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The poems of My Alexandria transform homophobic narratives about the disease, offer comfort to those living with HIV, and encourage empathy from those whose lives have not yet been affected by the virus.... Although Doty’s poems are not polemical, they counter reductive representations of people with AIDS, are accessible to a wider audience, and have the potential to improve public response to the epidemic.... His poems expose the codes that map meaning onto the HIV-positive body, destabilize the complex cultural networks that construct gay male identity in the context of the AIDS epidemic, and forge a transformed and transforming language in which to articulate love and loss.... For Doty, poetry is a medium for imagining temporary exemption from history, from the physical and cultural constraints that circumscribe sensation and experience. By revealing the myths and politics that construct the AIDS epidemic and by depicting individual acts that defy the pressure of those constructions, My Alexandria transforms the terms that limit the lives and deaths of people with AIDS.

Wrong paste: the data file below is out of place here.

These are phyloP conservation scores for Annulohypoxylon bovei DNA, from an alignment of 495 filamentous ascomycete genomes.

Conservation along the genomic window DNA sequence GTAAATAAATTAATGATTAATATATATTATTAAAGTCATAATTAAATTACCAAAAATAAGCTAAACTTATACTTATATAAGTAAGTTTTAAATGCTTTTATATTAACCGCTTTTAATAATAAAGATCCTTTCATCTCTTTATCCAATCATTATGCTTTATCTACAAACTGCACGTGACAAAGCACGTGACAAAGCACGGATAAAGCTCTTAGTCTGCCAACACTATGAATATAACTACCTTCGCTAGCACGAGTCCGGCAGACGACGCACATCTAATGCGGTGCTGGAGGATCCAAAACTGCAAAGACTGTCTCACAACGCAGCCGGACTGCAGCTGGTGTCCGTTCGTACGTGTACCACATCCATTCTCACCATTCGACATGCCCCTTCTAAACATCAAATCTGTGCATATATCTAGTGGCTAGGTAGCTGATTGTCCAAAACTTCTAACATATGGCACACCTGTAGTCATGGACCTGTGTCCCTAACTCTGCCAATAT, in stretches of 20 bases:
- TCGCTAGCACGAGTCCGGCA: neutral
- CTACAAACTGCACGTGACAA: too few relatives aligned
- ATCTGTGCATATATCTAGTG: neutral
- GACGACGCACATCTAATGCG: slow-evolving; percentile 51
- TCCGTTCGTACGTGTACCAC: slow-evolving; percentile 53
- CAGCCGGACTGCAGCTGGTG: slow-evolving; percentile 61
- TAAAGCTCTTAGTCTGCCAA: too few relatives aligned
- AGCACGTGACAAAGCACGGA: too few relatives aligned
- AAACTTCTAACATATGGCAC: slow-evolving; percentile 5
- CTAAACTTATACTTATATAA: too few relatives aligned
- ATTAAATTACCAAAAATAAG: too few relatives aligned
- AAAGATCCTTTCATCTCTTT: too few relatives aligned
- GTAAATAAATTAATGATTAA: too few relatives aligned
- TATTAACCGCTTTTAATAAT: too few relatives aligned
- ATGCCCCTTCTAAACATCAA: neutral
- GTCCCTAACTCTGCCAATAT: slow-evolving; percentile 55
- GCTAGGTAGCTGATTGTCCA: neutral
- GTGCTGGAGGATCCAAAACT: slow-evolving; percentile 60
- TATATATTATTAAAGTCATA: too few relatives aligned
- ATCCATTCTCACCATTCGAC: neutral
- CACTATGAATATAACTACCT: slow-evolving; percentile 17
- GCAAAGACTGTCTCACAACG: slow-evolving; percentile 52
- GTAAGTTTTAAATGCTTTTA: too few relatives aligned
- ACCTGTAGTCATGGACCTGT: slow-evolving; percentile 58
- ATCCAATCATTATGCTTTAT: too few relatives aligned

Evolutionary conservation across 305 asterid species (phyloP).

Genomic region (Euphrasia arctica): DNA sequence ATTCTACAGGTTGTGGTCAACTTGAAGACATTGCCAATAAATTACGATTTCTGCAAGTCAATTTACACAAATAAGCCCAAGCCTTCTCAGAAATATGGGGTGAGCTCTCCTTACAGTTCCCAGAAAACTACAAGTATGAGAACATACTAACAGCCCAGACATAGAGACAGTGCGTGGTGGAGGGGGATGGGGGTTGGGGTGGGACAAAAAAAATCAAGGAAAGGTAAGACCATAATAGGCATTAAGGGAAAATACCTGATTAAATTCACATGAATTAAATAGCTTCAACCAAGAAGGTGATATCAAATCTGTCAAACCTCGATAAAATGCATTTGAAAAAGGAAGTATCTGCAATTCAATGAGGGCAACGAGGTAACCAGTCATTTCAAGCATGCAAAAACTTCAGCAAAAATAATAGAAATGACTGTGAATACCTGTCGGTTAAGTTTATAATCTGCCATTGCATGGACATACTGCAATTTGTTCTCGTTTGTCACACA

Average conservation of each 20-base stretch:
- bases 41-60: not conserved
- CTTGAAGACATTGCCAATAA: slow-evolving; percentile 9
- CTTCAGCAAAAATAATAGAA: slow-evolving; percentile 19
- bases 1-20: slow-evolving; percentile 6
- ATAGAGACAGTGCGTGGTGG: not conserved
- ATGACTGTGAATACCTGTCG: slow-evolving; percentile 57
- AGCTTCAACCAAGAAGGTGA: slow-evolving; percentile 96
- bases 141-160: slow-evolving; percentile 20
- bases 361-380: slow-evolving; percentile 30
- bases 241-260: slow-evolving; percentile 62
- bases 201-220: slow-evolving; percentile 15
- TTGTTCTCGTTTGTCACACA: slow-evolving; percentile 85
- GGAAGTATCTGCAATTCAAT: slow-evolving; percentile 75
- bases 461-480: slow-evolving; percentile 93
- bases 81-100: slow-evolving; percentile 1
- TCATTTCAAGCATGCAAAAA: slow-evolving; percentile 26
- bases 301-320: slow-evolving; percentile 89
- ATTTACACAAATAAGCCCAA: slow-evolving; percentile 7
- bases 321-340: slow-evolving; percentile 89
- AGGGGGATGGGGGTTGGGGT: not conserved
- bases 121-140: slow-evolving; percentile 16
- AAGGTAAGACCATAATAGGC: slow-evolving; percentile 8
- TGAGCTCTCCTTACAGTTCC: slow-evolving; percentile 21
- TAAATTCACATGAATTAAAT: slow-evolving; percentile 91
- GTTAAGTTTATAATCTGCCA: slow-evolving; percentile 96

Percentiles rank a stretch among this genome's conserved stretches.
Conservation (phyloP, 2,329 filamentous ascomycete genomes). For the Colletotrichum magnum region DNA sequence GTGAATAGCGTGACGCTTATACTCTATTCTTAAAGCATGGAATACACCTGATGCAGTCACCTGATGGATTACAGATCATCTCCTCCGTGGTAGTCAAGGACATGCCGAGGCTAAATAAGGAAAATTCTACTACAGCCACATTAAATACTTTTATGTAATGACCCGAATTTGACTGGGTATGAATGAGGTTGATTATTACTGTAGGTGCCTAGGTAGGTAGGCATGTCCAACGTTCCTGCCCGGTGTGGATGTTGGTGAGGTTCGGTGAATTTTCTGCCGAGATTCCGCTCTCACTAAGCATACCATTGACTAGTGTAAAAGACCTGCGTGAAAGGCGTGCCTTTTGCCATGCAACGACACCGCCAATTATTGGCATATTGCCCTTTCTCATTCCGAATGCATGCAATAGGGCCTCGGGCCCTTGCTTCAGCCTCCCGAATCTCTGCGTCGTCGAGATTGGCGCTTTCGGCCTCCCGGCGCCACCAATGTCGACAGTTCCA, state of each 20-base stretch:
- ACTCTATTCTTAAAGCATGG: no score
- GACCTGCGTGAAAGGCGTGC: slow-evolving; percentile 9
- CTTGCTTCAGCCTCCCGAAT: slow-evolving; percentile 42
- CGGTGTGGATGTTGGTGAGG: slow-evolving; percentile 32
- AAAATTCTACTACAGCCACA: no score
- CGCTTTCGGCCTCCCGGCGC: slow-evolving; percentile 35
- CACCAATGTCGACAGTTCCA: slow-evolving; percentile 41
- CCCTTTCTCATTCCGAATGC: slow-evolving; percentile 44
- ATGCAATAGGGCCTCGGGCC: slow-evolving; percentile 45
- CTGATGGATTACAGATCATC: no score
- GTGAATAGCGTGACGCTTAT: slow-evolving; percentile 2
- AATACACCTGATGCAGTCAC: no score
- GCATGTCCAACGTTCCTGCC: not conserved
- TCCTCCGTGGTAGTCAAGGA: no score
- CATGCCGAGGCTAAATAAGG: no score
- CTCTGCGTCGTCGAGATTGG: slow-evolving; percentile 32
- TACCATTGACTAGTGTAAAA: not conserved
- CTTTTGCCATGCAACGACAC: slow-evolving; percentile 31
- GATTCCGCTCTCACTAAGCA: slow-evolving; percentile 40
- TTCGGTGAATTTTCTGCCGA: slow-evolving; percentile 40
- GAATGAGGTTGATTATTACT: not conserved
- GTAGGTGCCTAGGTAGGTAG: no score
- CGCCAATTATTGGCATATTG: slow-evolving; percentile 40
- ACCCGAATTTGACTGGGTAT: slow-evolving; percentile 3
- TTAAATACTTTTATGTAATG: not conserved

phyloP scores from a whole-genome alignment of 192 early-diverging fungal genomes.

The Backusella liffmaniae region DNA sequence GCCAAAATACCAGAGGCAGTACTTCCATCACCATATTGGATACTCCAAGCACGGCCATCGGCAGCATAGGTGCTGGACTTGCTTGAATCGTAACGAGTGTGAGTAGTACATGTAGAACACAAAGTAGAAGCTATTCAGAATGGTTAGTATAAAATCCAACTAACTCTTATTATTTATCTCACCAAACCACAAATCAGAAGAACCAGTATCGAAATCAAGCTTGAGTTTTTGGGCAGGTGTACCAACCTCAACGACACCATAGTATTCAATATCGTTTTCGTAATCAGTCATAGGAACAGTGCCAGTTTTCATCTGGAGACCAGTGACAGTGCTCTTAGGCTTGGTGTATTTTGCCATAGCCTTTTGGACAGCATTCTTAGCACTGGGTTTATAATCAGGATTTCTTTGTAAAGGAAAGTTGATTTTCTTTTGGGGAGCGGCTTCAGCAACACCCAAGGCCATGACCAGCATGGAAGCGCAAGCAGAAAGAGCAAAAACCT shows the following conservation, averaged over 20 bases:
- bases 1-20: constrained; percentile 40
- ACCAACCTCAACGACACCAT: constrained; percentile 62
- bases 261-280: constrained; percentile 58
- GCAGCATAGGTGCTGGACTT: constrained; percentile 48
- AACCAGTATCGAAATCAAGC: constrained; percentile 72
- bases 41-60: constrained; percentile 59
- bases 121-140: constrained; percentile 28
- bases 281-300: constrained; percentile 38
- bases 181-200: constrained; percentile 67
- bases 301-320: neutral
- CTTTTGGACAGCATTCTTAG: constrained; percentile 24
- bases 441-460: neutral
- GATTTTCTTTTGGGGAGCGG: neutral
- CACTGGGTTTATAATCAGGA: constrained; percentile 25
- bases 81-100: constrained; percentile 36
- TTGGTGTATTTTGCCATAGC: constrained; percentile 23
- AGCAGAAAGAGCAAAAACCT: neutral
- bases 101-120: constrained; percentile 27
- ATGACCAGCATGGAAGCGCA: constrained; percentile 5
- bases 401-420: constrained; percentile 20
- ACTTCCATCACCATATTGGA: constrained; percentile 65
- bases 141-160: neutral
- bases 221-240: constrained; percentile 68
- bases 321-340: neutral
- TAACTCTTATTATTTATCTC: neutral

From Deborah Landau, "‘How to Live. What to Do.’: The Poetics and Politics of AIDS," American Literature vol. 68, no.1 (1996), pp. 193-225.